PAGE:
Property You Can Include in a Will

By including specific assets in a will and naming beneficiaries (the people who will inherit those assets) you can make sure that your property is passed along exactly how you want, and you can help your family avoid disagreements over the distribution of your assets.

Reasons to include property in a will

By including specific property in your will, you can make sure that your property is given to the people you want in the way you want. Including property in your will can also help your family avoid disagreements and stress over deciding who should get what, since you will have decided this for them.

Types of property to include in a will

Typical assets that can be included in a will are:

  • Real property, such as real estate, land, and buildings
  • Cash, including money in checking accounts, savings accounts, and money market accounts, etc.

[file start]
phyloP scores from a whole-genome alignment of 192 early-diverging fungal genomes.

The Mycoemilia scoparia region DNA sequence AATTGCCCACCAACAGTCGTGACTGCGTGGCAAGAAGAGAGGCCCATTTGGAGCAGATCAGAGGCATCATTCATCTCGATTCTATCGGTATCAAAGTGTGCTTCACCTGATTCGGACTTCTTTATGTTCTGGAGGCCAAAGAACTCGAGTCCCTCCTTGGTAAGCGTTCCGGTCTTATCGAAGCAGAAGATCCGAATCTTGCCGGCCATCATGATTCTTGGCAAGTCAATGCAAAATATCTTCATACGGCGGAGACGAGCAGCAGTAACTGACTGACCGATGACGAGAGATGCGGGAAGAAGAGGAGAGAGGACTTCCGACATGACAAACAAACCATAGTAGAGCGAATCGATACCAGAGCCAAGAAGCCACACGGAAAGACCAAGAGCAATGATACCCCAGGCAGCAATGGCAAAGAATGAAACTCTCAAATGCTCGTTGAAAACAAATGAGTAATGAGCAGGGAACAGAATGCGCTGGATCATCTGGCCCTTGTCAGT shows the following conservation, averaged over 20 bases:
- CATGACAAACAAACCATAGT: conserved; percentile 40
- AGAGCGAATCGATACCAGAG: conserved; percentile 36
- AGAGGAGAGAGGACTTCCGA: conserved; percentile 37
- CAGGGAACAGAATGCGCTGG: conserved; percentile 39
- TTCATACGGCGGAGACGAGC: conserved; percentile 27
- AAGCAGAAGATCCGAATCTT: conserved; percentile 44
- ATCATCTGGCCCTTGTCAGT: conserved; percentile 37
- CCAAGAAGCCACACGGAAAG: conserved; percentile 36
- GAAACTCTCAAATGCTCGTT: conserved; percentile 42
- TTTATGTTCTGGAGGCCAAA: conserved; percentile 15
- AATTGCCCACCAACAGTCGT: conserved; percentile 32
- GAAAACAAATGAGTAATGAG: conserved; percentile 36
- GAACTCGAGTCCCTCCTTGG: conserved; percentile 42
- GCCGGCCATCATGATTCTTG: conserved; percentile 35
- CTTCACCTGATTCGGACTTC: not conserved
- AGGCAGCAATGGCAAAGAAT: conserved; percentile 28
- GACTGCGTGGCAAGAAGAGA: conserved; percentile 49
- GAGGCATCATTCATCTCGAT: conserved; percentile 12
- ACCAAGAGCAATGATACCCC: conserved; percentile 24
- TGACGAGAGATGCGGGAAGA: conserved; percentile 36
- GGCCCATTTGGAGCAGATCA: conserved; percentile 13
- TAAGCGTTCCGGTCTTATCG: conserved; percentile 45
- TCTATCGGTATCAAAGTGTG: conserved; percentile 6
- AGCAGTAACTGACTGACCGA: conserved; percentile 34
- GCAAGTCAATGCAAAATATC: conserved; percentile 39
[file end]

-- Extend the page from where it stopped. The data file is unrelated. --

• Intangible personal property, such as stocks, bonds, and other forms of business ownership, as well as intellectual property, royalties, patents, and copyrights, etc.
  • Unproductive property, such as valuable objects like cars, artwork, jewelry, and furniture, etc.

You may also include your “residuary estate” in a will, which refers to any assets that are not specifically left to anyone. You can designate a “residuary beneficiary” who will inherit the remaining assets that are not left to other named beneficiaries.

Be aware that there is some property you cannot include in a will. To learn more, see our article Property You Can't Include in a Will.

Taking inventory of your assets

Making a list of all valuable assets helps you ensure that you’re not accidentally leaving any significant property out of your will.

If you have significant property or assets, or particularly elaborate investments or financial arrangements, determining the best way to distribute those assets may be complicated. An attorney can review your assets with you to determine the most tax-efficient way to distribute your assets, which many include establishing testamentary trusts or using other financial tools. If you do not have significant or complex assets that require legal counsel, you will simply need to decide who will receive your assets and how they will be distributed.

To learn more about distributing your assets, see our article Inheritors and Beneficiaries.

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